More than $2.9 million in federal financing has been approved to support the water and sewer line extension project in the town of Cobleskill.
The U.S. Department of Agriculture’s Rural Development Office recently announced $2,924,000 in loans will be directed toward the $9.2 million project. The funding adds to state, county, local and private support for extending services along Route 7 from the eastern edge of the village of Cobleskill east nearly to Howe Caverns.
Funding approval is good news for the project, but Cobleskill town Supervisor Thomas Murray said there are several steps yet to be completed before groundbreaking. These include securing sufficient funding for the work to actually start — proceeds from the USDA loan won’t be available until the project is actually finished.
One of the first major parts of the work will be building a massive water tank on a hill on Howe Caverns’ property, and Murray said the goal is to get that part done before July. The work is expected to affect business at the county’s biggest tourist attraction, and Murray said he’s meeting with local bankers, hoping to secure a loan to pay for the initial steps.
New York state has committed $4.1 million to the project, but that money will be delivered on a “milestone” basis, meaning significant portions of the work have to be completed before the state will lay out any cash.
“Right now, we need about $4 million,” Murray said.
He said he’s heard quotes from two of the town’s five official banks, and he’s hopeful one may offer a rate that would be most beneficial to the community.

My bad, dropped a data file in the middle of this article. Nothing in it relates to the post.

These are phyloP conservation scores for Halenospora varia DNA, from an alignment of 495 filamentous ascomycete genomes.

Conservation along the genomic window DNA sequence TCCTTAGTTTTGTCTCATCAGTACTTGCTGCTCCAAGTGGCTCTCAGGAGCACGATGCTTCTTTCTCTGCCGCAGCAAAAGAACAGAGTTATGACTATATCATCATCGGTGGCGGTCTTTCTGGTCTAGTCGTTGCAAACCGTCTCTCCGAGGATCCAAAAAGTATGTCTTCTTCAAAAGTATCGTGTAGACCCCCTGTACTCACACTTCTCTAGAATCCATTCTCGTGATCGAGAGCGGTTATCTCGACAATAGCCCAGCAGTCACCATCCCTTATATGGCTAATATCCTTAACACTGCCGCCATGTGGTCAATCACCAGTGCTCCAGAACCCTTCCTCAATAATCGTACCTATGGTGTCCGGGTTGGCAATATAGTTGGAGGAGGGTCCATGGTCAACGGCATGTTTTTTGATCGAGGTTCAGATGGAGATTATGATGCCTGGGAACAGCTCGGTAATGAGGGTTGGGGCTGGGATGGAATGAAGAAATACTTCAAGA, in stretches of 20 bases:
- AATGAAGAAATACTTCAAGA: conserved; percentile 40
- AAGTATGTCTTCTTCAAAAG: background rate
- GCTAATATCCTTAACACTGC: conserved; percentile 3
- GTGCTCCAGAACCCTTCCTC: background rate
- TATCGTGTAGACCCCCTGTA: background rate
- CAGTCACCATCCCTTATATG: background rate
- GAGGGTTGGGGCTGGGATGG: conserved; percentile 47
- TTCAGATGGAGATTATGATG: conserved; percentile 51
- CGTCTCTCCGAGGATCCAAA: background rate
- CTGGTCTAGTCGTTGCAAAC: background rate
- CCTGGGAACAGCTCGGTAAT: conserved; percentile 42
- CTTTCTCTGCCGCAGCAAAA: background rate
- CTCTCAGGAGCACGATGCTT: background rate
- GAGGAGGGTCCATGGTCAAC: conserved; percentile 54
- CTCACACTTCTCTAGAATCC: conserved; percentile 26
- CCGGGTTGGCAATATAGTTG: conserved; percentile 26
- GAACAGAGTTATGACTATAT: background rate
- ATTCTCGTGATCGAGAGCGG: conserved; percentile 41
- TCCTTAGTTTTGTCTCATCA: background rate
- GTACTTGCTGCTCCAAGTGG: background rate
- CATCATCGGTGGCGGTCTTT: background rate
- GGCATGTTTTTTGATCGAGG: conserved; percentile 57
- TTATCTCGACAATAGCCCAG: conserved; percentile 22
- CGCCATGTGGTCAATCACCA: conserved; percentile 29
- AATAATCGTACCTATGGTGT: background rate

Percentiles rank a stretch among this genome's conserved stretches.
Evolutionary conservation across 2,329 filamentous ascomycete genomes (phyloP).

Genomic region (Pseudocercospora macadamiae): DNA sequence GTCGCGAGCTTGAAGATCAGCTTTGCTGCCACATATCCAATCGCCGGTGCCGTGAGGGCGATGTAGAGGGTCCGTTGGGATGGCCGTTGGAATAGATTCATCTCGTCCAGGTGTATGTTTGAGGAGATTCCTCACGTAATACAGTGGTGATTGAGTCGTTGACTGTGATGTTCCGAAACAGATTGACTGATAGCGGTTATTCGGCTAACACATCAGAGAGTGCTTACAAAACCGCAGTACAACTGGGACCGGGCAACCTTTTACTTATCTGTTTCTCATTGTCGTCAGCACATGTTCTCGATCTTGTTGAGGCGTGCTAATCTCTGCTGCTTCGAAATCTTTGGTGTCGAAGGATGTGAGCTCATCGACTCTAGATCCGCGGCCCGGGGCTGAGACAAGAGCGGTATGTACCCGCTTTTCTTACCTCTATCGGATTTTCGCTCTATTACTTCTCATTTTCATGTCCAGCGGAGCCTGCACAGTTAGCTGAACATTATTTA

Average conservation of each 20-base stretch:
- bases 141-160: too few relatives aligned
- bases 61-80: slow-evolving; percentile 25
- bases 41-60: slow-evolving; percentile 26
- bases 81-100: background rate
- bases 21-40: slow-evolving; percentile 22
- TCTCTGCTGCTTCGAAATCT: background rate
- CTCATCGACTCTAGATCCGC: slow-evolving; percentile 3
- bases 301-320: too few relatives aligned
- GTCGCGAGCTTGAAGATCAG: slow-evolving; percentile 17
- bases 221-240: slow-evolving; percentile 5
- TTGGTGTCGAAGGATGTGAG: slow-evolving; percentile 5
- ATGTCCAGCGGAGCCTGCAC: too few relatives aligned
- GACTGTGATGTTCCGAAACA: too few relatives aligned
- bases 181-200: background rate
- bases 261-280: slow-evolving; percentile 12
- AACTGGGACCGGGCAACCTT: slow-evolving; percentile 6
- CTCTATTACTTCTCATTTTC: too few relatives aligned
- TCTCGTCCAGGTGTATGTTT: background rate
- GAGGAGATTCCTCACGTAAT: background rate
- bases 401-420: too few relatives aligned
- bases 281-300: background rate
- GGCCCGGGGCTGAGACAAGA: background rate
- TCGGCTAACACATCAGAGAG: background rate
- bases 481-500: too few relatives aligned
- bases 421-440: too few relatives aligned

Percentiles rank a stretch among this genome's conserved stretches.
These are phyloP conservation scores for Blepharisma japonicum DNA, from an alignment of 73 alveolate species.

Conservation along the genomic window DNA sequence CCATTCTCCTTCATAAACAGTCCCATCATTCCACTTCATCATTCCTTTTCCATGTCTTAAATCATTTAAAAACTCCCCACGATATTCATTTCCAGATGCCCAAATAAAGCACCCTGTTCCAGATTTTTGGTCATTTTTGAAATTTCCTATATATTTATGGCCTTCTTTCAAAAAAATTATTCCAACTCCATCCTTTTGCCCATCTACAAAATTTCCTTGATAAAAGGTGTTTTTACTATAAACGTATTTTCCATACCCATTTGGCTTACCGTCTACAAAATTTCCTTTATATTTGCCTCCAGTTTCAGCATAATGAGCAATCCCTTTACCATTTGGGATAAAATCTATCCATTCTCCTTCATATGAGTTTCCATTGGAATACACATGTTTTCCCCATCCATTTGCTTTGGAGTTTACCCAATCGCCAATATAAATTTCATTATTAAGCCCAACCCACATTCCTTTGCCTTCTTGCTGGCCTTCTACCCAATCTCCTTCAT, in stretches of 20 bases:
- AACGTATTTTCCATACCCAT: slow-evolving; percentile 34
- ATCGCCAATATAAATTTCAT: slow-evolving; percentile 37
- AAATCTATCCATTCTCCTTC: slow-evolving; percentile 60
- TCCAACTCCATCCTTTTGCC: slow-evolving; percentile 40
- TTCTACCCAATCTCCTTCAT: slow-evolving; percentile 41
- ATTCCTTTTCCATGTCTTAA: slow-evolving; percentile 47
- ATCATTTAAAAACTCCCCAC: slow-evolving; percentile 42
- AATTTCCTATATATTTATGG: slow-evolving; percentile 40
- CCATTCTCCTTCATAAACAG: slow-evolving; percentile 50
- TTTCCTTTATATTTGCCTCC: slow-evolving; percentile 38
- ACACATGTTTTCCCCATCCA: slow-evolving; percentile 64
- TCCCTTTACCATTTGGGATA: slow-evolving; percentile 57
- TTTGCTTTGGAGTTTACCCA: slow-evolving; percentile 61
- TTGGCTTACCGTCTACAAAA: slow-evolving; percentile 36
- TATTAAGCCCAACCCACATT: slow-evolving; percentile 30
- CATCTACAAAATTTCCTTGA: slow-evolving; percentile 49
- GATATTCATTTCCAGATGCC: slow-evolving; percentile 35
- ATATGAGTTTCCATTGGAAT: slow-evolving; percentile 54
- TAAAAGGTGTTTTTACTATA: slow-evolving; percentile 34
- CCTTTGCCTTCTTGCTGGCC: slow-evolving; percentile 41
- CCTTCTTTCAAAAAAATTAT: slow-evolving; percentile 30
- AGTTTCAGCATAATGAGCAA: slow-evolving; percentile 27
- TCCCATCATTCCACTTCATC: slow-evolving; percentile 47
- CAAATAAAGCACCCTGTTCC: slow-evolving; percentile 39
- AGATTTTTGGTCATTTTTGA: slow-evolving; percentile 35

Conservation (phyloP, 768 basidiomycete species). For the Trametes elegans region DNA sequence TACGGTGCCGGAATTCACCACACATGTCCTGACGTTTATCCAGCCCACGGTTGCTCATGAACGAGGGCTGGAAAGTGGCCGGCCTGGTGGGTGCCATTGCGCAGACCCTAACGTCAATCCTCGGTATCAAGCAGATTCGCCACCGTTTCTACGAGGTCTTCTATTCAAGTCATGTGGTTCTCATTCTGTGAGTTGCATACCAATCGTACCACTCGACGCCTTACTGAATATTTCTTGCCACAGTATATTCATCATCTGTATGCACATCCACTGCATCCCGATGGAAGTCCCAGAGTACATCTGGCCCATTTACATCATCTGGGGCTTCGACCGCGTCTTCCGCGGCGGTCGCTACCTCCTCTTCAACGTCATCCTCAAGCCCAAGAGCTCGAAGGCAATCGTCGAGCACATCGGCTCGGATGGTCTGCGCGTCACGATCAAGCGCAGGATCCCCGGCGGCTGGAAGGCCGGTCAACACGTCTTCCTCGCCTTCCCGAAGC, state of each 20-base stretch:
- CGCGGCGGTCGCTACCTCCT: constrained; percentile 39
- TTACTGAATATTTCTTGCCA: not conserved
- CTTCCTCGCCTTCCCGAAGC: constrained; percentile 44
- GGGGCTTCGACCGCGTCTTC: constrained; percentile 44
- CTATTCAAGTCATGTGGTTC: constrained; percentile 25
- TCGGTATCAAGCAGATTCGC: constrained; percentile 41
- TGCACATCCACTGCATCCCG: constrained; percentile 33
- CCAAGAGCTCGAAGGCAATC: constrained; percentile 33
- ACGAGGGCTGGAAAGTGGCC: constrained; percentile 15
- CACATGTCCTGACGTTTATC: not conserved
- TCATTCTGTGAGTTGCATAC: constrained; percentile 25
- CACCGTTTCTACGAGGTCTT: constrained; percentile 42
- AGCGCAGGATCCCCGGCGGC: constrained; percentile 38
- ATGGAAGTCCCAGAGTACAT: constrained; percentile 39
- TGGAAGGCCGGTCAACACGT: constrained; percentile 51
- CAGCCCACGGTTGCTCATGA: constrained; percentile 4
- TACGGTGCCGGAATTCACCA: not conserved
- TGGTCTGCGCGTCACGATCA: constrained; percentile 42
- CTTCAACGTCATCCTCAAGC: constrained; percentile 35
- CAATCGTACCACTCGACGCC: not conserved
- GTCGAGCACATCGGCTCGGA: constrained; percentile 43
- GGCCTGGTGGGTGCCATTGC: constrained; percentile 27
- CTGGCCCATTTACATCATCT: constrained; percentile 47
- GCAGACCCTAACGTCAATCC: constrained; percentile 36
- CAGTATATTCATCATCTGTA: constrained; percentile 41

“I’m hoping they can help us move this project until all our funding comes in at the completion. Cash flow during the project is what we lack,” Murray said.
The need for money up front may require bonding, a time-consuming process.
Another potential holdup is the fact that the town has yet to secure easements from several property owners whose parcels are being eyed for the underground lines. Discussions continue and some property owners are hiring lawyers, Murray said. “It is holding the project up,” he said.
There isn’t money in the project budget to start paying for easements, Murray said.
Despite the difficulties, he said he’s optimistic the project will continue and lead to major improvements and economic development along Route 7. Some property owners are already applying for “curb cut” permits typically sought by those planning a driveway or new business entrance off the state highway.
“We don’t even know what they’re for yet,” Murray said. “The possibilities on that gorgeous corridor are endless.”